Stock Investors Standing on Sidelines in Asia

Stock Investors Standing on Sidelines in Asia

Trading Volumes in Tokyo, Sydney, Hong Kong on the Decline This Year

MIA LAMAR, BRADFORD FRISCHKORN and DAVID ROGERS

Updated May 23, 2014 4:17 a.m. ET

Stock market investors are known to “sell in May and go away.” In Asia, they booked their tickets early.

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In Tokyo, stock-trading volume has fallen each month this year, while in Sydney turnover remains more than 30% short of its monthly average with a week to go in May. In Hong Kong, turnover is also running below average 2013 levels and set for a monthly drop. The three markets are Asia’s biggest excluding mainland China, which is largely closed to foreign investors.

“The global money is definitely not looking at Asia at the moment,” said Andrew Maynard, global head of trading and execution for brokerage CLSA, which is owned by China’s largest brokerage, Citic Securities Co.600030.SH +1.60% “There’s more value to be had in Europe and the U.S.”

Traders say the resilient performance of the U.S. stock market despite patchy economic readings is the chief reason for investor indifference to Asia, where the region’s two largest markets, Japan and Hong Kong, have been in the red for months. Japan’s Nikkei 225, down 12%, has yet to break into positive territory for the year.

Smaller markets such as Indonesia and Thailand have done well but investors see few reasons to invest, with political and economic risks still running high and the U.S. market holding up. Stocks in Thailand fell Friday after the military ousted a caretaker government following months of political unrest.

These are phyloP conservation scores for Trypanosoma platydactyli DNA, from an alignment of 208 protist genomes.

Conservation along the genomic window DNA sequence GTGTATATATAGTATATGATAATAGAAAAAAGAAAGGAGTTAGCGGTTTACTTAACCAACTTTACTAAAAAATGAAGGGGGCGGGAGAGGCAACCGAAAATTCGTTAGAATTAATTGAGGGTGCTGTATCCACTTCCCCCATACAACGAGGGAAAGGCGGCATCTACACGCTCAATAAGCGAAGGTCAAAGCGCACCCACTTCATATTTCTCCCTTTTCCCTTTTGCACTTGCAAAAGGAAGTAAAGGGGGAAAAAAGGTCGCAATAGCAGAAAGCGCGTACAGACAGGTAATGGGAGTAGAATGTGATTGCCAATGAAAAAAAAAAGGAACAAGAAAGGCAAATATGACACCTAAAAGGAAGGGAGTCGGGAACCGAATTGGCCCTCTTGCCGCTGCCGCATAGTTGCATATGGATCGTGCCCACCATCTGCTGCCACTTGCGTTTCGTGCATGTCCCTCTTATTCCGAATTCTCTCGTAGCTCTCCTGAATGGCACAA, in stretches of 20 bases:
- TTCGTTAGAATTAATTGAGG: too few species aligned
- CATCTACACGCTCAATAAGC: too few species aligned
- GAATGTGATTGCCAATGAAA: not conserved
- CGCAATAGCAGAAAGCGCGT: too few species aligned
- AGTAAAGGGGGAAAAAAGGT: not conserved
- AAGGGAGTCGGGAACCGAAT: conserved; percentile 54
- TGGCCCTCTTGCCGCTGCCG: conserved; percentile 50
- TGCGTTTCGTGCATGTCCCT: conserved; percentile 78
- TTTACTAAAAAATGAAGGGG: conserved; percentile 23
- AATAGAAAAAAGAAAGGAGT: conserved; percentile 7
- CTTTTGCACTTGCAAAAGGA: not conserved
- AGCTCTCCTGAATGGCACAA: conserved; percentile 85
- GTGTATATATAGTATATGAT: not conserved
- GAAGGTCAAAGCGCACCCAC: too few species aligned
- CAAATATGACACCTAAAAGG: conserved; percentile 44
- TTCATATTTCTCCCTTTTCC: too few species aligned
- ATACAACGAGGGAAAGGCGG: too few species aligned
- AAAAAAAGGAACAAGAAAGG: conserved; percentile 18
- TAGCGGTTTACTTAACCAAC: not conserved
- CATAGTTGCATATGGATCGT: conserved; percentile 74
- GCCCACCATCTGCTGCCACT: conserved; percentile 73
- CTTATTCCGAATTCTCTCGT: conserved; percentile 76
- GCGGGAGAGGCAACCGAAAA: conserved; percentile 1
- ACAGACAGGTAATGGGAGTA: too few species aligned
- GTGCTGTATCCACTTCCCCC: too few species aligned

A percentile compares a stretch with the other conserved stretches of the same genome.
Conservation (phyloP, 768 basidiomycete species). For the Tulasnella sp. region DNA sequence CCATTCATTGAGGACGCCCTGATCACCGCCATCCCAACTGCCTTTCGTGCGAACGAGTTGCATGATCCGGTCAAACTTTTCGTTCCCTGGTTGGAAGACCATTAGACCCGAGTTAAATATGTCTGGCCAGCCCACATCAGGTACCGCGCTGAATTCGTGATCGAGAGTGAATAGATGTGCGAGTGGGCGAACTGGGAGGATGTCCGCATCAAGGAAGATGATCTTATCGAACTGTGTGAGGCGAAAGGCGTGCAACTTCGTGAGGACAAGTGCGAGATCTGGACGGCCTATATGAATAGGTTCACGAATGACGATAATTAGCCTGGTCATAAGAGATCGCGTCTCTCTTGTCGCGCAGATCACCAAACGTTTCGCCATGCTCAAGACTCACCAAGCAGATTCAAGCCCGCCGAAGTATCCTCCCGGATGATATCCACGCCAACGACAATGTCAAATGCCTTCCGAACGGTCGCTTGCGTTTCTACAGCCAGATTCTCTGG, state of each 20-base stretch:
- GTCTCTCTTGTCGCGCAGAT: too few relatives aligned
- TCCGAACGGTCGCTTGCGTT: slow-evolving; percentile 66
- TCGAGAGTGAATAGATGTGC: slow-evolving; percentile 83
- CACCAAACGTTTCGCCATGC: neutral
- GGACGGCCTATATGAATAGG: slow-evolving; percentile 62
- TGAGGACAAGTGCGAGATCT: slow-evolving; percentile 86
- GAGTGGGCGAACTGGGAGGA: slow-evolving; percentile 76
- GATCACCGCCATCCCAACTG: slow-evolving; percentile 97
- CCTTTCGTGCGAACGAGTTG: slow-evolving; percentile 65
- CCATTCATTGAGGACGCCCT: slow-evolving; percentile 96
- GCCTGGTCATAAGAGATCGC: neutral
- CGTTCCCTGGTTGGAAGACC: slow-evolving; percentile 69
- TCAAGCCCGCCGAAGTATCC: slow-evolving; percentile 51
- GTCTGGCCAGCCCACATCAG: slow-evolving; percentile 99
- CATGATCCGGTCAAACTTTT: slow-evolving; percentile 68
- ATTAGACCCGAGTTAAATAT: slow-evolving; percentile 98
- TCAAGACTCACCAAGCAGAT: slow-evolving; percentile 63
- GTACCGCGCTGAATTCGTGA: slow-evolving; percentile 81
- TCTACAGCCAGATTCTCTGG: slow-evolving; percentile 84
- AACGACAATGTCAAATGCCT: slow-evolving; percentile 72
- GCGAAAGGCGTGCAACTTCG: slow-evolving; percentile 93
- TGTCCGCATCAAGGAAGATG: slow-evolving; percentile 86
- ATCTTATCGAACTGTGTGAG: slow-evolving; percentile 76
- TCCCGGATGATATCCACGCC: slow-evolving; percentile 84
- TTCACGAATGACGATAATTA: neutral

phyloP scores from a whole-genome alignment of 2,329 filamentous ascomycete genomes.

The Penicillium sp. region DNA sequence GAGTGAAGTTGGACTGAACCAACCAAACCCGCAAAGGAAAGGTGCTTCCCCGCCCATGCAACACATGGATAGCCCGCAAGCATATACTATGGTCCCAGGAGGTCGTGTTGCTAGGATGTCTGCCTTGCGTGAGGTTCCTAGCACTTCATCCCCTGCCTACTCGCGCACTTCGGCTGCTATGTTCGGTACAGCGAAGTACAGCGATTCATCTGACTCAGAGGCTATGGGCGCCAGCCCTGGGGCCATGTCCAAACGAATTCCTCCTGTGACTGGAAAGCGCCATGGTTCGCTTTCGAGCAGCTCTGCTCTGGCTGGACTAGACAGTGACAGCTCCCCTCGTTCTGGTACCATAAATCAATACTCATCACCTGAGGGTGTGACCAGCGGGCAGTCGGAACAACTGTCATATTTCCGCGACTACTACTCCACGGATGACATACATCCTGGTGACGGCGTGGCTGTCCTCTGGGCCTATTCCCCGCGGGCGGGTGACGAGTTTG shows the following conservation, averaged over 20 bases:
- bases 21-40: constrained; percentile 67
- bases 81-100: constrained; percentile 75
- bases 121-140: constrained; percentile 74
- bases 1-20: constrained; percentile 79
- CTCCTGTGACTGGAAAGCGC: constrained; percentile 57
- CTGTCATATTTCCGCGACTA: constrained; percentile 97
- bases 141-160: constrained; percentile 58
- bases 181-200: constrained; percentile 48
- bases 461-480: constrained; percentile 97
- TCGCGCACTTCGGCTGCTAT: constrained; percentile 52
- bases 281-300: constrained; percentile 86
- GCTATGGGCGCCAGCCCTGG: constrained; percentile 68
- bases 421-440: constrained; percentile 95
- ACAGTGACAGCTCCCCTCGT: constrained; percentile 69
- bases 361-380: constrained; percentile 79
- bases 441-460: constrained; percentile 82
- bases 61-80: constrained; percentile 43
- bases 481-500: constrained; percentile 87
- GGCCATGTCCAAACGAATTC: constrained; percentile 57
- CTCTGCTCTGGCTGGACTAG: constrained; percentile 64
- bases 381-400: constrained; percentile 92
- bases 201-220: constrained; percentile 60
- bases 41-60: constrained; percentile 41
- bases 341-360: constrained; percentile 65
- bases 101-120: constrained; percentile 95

An average of 58.84 billion Hong Kong dollars (US$7.59 billion) has traded daily in Hong Kong so far this month, down 9.4% from April and below last year’s levels, when turnover ran at about HK$62 billion a day. Public holidays at the turn of the month damped some activity. A representative for Hong Kong’s stock exchange said turnover is determined by factors that are largely out of the exchange’s control, so “we think it is important to look at it from a longer-term perspective.”

Investors haven’t missed much. The blue-chip Hang Seng 0011.HK +0.32% Index has closed flat three times in the past week, on Wednesday notching a minuscule 1.84-point gain. The index closed Thursday at 22,953.76, down 1.5% for the year.

Traders and investors say the sudden global selloff of highflying “momentum” stocks has increased caution on the city’s once red-hot Internet and casino shares. The slowing Chinese economy also continues to take a toll on the market following data indicating mainland developers are selling fewer properties and home-price growth is slowing.

“What is created is a market somewhat uncertain and polarized about where the future is going to be,” said Irene Goh, a senior portfolio manager for AllianceBernstein in Hong Kong. For retail investors in particular, the momentum selloff was a “wake-up call,” Ms. Goh added.

Hong Kong isn’t the only market struggling in Asia. After helping drive Japan’s Nikkei 225 index up 57% in 2013, foreign investors in particular have evaporated in the country this year amid frustration with Prime Minister Shinzo Abe’s economic revival plan.

May is on pace to become the lightest trading month since the “Abenomics”-inspired rally began in late 2012, Tokyo Stock Exchange data show. This year, monthly trading values have dropped from ¥54 trillion (US$531 billion) in January to ¥41 trillion in April. By the end of trade Thursday, the figure was just ¥22 trillion so far this month.